Fox News’ Shannon Bream Is Writing Her Cable News Legacy One Bestseller at a Time 

“I didn’t grow up with much materially, but I had a library card and that meant my imagination was always going to places across space and time,” the anchor tells TheWrap

Shannon Bream Fox News
Shannon Bream of Fox News (Getty Images)

Fox News Channel’s Shannon Bream is penning a very unique legacy — figuratively and literally. She not only recently became “Fox News Sunday”‘s first-ever female anchor, but she’s riding high off her third consecutive New York Times bestseller titled, “Love Stories of the Bible,” published by Fox News Books, where she is a founding author.

Bream joined Fox News in 2007 as a Washington D.C-based correspondent covering the Supreme Court. In addition to her role as Sunday anchor, Bream is a Chief Legal Correspondent for the network and host of “Livin’ the Bream,” a podcast on Fox News Radio where she shares inspirational stories, personal anecdotes and an insider’s perspective on actions and rulings from the high court.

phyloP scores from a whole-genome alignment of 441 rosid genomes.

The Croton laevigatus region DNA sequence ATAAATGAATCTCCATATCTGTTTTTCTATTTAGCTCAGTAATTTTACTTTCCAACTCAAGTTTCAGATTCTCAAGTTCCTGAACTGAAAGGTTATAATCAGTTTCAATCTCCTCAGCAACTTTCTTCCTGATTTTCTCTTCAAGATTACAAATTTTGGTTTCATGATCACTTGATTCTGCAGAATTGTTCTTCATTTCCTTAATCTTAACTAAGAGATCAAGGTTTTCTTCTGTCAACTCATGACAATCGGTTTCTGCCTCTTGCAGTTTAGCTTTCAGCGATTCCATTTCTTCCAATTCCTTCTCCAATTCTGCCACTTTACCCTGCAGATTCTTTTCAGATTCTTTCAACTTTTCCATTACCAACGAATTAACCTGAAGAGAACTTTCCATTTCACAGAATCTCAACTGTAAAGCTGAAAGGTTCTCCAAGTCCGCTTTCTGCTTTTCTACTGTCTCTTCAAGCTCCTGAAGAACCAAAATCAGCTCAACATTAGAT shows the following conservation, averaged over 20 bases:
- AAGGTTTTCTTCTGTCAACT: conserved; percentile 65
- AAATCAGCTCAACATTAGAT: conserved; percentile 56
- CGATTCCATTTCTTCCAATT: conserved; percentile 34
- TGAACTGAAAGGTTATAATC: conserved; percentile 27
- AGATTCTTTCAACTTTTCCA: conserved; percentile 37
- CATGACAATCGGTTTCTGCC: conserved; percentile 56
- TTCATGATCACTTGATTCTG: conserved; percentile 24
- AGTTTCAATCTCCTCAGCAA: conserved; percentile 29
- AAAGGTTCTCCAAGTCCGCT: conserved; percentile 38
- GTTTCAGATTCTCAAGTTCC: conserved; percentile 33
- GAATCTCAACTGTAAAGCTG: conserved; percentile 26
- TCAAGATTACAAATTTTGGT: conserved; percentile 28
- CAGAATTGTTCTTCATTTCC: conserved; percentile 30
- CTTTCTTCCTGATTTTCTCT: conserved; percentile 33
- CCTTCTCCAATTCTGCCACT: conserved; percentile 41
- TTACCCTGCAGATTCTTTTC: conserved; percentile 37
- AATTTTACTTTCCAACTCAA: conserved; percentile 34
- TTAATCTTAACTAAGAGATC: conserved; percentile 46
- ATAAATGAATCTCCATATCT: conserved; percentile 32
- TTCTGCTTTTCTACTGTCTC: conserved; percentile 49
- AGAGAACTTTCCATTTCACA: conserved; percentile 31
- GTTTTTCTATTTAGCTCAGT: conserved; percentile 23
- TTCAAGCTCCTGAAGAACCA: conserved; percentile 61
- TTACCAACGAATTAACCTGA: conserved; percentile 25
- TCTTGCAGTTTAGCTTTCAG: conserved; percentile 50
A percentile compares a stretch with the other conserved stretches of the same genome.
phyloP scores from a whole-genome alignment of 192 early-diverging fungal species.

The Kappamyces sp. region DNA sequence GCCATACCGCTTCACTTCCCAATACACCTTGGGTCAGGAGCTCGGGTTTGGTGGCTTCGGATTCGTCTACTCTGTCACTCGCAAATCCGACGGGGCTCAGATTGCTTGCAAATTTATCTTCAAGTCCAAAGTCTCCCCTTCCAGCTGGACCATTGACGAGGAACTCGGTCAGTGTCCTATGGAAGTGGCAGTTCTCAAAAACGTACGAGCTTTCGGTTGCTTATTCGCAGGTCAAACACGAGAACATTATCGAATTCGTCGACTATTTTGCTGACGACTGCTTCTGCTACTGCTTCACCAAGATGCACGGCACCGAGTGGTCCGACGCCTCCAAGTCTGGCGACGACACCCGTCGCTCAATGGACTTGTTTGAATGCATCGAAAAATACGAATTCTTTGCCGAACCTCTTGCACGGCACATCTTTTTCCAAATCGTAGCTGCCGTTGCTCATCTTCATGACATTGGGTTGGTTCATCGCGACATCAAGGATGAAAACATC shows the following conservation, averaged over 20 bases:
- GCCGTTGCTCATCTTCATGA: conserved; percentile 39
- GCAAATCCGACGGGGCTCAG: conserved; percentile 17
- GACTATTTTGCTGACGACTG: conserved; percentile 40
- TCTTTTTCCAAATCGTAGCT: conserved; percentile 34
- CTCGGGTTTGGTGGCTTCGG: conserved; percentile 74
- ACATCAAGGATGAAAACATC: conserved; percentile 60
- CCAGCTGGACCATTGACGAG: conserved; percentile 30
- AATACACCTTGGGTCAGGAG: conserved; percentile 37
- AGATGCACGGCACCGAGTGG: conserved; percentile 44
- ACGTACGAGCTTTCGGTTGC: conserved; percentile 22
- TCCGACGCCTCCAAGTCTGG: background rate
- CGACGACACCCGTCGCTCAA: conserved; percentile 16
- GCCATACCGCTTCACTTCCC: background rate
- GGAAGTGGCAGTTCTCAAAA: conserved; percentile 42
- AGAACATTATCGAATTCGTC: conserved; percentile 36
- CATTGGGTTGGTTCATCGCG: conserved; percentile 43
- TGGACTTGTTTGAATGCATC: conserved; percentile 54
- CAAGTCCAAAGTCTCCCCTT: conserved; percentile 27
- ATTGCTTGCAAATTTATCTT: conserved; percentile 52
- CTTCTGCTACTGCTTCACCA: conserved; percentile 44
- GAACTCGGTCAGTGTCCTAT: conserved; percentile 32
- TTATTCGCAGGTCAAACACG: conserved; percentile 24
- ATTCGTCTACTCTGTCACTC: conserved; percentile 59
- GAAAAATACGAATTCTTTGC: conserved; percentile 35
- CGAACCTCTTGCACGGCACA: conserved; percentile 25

“Let’s face it, I’m a legal nerd. My brain will probably always approach every story as an attorney,” Bream told TheWrap.

Though Bream first made a name for herself on the legal beat, it’s her series of faith-based books coupled with her cable news duties that have carved her out a unique space in the media landscape. Her debut title, “The Women of the Bible Speak: The Wisdom of 16 Women and Their Lessons for Today,” spent 15 weeks on the New York Times bestseller list, five of which made it to No. 1. The second book in the franchise, “Mothers and Daughters of the Bible Speak,” which also rose to No. 1 on the New York Times bestseller list, moved 200,000 copies within the first five weeks.